Surrogacy is an arrangement where a woman carries and gives birth to another person’s child. The idea of surrogacy may seem modern, but it has been around for thousands of years—and is becoming increasingly popular today among those who cannot conceive or carry their own offspring.
With traditional surrogacy, the donor's or intended father’s sperm is artificially or naturally combined with the surrogate mother’s egg to form an embryo. Before the development of artificial insemination and assisted reproduction technologies, traditional surrogacy—in which an infertile couple hires a woman to bear their child—was the only option for giving a child to couples who couldn’t conceive on their own.
Today, it could be seen as taboo process because an extramarital sexual encounter is required. Unlike surrogates and intended parents in the present day who are protected by laws, there were no such protections for parties involved in arranged marriages back then.
Although traditional surrogacy can now occur through artificial insemination, it is much less common than gestational surrogacy—thanks to IVF advancements. Traditional surrogacy is even illegal in some states due largely to its higher risk and lower success rate. The traditional surrogacy process can be legally and emotionally challenging for all involved, since the surrogate has a genetic tie to the child.
Despite its disadvantages, traditional surrogacy has made a lasting impact on history. It paved the way for gestational surrogacy—a form of assisted reproduction in which a woman carries and delivers another couple's fertilized egg. Today, same-sex intended parents, infertile couples and single parents often use gestational surrogates to have biologically related children.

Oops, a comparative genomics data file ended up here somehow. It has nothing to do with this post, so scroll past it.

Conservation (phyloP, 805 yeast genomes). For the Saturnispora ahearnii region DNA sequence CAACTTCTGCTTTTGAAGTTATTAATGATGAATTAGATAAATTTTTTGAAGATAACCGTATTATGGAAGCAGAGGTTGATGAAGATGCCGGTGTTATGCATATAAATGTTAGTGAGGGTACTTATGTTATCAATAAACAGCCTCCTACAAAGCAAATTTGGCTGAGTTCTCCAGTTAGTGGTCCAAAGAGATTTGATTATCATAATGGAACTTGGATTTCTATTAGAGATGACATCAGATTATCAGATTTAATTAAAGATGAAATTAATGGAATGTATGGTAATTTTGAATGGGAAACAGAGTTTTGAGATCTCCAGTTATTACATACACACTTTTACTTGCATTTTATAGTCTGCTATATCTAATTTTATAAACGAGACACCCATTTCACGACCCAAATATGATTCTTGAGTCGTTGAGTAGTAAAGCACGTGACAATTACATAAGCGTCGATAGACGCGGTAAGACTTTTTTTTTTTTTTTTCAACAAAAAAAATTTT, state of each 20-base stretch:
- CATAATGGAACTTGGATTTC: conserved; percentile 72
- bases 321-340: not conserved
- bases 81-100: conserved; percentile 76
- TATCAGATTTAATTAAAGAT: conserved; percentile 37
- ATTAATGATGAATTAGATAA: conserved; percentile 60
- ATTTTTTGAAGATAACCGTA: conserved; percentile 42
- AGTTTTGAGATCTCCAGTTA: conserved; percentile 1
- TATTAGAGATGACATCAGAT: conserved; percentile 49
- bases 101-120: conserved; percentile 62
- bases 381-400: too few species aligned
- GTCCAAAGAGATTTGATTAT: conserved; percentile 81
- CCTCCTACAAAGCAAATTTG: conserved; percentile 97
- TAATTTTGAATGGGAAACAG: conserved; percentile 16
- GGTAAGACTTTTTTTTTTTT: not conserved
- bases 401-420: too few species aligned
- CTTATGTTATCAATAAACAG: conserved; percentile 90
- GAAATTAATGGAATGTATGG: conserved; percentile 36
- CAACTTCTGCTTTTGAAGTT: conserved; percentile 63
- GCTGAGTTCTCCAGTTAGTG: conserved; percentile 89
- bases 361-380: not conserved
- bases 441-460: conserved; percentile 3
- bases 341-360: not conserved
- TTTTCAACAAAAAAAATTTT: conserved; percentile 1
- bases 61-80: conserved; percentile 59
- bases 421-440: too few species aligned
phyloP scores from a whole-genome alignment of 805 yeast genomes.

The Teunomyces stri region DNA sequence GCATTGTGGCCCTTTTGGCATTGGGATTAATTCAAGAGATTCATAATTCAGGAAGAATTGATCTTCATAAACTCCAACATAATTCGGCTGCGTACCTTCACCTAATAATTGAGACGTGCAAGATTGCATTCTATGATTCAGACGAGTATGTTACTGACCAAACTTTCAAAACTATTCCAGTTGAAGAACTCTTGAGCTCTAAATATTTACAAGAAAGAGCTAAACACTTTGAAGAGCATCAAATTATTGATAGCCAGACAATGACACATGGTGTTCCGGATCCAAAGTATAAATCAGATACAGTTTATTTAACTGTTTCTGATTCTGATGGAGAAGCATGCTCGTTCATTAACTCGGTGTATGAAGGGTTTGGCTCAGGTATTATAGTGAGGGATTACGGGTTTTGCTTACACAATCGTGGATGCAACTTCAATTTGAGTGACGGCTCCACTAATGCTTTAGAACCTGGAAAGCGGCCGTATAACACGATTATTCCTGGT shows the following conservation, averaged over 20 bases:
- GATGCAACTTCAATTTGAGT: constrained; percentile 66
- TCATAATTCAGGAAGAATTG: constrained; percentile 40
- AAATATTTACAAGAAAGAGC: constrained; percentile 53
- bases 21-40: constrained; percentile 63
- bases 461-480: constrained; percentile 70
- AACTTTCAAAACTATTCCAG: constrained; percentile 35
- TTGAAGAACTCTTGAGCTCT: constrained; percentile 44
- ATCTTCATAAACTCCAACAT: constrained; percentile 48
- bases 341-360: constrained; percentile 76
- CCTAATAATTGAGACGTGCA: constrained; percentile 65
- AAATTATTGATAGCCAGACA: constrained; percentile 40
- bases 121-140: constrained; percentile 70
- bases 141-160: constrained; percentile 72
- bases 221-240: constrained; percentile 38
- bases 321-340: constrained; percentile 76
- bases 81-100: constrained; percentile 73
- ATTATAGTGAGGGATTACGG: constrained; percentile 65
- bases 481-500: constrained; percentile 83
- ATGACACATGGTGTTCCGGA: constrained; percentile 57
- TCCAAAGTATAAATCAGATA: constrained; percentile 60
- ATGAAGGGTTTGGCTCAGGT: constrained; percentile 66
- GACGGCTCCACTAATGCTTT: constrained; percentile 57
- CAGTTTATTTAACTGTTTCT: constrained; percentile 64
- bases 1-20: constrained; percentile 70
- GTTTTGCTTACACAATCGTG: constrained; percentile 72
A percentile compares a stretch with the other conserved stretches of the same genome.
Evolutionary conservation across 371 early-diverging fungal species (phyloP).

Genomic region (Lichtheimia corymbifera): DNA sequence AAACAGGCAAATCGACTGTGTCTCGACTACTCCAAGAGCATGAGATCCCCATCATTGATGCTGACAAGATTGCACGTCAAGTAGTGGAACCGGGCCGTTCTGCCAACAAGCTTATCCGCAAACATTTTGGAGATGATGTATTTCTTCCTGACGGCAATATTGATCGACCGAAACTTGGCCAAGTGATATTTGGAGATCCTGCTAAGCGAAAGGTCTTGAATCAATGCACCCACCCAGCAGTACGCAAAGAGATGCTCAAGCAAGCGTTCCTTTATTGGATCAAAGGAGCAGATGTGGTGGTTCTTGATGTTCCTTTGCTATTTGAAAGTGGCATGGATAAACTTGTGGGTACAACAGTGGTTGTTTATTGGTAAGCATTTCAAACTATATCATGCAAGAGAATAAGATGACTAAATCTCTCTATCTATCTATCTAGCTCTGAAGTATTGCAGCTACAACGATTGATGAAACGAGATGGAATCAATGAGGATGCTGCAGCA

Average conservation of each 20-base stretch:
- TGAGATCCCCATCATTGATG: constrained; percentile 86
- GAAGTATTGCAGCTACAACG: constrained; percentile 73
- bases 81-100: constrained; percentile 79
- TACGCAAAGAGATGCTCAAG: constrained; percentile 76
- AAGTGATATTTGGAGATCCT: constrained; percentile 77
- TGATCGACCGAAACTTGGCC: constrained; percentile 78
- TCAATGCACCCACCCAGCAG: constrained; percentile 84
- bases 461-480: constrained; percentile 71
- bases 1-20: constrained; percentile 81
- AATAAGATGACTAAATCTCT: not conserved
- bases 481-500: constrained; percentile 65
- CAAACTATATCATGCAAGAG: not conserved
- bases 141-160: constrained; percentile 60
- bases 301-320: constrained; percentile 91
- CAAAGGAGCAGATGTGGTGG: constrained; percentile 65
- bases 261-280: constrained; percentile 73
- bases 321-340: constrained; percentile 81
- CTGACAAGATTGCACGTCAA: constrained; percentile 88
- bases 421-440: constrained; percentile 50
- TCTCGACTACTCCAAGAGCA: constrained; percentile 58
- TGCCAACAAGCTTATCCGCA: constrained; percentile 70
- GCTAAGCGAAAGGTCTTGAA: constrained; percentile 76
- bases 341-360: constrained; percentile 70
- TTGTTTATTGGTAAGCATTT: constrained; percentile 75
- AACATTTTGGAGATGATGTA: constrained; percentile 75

How Long Has Surrogacy Been Around
It is important to understand: how long has surrogacy been around? Surrogacy has been practiced for thousands of years, with the earliest known example being in ancient Babylon where women would become pregnant and give birth to children that were not genetically related to their husbands. The purpose was to prevent divorce by ensuring a child's paternity was clear from the beginning
However, in the Book of Genesis, Sarah and Abraham's story is an example of how surrogacy worked thousands of years ago. When Sarah was infertile, she asked her servant Hagar to carry Abraham’s child; however, she impregnated Hagar with Ishmael—Abraham (and therefore also Sarah) ended up with a son named Ishmael!
In another passage from Genesis, the story of Rachel and Jacob—tragic though it is in many ways—comes to a beautiful conclusion. Like Sarah, who could not conceive with her husband Isaac but gave birth to twins when she was impregnated by the Lord through her maidservant Hagar, so too did Rachel give birth only after being touched by God’s power as he visited Bilhah.
When Was Surrogacy Invented
It is interesting to understand: when was surrogacy invented? Although Sarah and Abraham’s story represents the first surviving description of a natural “surrogacy,” it was not until much later that traditional surrogacy—completed through artificial insemination—arrived.